En español | Alicia and Trino Jiménez are part of a growing number of Hispanic grandparents stepping in for parents facing hardships. Of some 2.5 million U.S. households in which grandparents care for grandchildren under 18, more than 450,000 —1 8 percent — are Latino.
Alicia Jiménez took in her four grandchildren when their parents' struggles reached a crisis point. To provide support, she learned about tax deductions (which reduce taxable income) and credits (which lower your tax bill dollar for dollar).
In their 2010 return, grandparents who claim grandchildren as dependents (see "qualifying child" below) can take a tax deduction of $3,650 per child. Tax credits include $1,000 for each grandchild under the Child Tax Credit and up to $3,000 for one child and $6,000 for two or more to pay for child care expenses (for children 12 and under) that enable grandparents to work or look for work.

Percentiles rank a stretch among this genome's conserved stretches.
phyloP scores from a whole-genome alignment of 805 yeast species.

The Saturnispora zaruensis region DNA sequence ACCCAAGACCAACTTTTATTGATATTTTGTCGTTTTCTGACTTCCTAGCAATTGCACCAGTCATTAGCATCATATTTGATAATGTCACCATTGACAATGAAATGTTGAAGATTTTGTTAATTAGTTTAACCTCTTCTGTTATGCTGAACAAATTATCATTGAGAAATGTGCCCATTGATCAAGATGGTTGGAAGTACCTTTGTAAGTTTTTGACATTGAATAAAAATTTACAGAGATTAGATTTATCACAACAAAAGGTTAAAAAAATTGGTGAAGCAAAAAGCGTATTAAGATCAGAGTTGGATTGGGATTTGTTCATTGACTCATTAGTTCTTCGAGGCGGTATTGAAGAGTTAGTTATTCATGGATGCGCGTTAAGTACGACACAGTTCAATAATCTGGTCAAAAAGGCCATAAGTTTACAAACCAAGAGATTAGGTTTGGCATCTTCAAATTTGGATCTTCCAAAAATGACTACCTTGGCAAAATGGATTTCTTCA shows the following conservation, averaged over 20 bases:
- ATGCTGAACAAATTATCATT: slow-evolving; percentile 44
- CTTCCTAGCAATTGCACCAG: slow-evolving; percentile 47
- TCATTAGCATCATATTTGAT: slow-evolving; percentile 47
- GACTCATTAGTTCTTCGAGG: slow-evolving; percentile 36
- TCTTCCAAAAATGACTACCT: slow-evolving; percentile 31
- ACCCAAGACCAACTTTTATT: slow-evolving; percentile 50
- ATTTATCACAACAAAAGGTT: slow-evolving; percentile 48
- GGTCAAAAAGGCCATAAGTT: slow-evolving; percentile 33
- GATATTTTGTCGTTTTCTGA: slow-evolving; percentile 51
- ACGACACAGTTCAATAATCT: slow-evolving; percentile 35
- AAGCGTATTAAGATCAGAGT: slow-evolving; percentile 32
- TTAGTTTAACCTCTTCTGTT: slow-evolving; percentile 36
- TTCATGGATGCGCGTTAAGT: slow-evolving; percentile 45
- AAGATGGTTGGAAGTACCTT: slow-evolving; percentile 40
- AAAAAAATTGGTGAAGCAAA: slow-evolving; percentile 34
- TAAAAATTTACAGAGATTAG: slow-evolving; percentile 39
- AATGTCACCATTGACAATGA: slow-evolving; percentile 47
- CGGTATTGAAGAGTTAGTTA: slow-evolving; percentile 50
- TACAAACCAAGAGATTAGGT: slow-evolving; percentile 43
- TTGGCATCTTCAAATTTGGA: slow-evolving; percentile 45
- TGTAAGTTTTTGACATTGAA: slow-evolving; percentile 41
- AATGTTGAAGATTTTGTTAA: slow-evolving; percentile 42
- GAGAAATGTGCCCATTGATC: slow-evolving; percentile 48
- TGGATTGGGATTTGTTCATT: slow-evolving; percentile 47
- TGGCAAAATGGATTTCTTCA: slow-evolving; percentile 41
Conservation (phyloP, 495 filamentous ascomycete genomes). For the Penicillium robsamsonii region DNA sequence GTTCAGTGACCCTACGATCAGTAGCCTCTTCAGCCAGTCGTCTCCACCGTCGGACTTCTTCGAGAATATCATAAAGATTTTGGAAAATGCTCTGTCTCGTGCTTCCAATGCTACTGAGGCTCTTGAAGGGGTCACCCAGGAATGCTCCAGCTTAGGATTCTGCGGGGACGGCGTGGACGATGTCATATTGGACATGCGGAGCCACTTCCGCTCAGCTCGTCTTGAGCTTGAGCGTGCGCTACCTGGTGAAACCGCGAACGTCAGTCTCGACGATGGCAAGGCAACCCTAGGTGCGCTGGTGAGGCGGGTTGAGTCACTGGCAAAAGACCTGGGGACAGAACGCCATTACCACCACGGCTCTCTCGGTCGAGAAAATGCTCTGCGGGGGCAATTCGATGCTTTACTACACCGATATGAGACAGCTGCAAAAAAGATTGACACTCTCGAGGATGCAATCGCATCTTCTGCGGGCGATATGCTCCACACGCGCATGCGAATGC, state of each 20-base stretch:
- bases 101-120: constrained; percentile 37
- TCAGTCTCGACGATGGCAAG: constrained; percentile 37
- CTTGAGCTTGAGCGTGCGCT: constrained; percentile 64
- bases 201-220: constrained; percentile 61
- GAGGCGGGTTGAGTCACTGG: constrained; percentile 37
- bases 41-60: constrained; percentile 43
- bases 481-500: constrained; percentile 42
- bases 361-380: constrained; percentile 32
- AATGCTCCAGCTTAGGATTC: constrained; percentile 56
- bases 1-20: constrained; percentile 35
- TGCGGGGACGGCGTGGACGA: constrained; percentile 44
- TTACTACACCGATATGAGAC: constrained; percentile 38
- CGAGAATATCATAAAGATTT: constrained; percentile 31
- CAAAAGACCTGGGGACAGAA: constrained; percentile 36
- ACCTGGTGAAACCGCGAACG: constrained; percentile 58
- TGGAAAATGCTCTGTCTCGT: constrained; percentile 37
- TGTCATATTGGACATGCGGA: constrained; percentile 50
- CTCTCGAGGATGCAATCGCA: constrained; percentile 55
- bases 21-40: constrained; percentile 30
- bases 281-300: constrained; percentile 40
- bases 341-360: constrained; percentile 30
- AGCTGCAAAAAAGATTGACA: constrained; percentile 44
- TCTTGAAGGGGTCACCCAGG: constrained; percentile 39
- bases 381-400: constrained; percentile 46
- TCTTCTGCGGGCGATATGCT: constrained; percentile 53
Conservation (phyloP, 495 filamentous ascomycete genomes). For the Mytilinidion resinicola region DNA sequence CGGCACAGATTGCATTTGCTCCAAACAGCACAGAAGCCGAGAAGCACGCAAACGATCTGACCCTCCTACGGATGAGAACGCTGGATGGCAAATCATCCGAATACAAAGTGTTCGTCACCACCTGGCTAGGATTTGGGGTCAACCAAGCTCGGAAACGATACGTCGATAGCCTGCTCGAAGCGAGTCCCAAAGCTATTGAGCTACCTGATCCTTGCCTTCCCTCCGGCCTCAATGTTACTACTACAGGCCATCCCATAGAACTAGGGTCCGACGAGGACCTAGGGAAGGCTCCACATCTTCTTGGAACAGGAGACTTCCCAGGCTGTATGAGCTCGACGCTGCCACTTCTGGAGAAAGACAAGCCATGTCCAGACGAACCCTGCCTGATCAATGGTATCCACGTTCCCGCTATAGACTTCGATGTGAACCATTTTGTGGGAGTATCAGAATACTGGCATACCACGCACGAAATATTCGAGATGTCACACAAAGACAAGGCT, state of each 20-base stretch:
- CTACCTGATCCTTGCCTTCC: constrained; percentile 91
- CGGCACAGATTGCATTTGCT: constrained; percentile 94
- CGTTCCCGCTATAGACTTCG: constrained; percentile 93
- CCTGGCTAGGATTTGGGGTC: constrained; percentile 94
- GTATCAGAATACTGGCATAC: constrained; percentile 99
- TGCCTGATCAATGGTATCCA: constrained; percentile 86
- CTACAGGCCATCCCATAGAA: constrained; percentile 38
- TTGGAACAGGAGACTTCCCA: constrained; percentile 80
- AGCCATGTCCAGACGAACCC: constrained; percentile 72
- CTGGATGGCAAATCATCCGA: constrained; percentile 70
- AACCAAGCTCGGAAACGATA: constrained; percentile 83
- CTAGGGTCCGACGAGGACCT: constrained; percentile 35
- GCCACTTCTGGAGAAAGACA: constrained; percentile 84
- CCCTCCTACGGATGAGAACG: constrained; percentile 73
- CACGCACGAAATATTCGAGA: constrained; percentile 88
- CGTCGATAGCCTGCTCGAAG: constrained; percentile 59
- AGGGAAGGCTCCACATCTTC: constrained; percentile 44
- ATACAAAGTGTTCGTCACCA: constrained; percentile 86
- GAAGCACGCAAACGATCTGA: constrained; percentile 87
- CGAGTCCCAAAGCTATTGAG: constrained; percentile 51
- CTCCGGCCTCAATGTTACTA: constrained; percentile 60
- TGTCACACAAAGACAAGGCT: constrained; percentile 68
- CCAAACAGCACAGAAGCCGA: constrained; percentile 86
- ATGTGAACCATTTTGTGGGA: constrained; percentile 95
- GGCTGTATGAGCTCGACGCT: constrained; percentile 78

A "qualifying child" can be a son, daughter, stepchild, foster child, brother, sister, stepbrother, stepsister, or a descendant of any of them, such as a grandchild. Your adjusted gross income must be greater than that of the children's parents. The children must have lived with you for more than half of 2010 and be:
- under the age of 17;
- dependent on you for half of their support for 2009; and
- a U.S. citizen, U.S. national, or U.S. resident alien.
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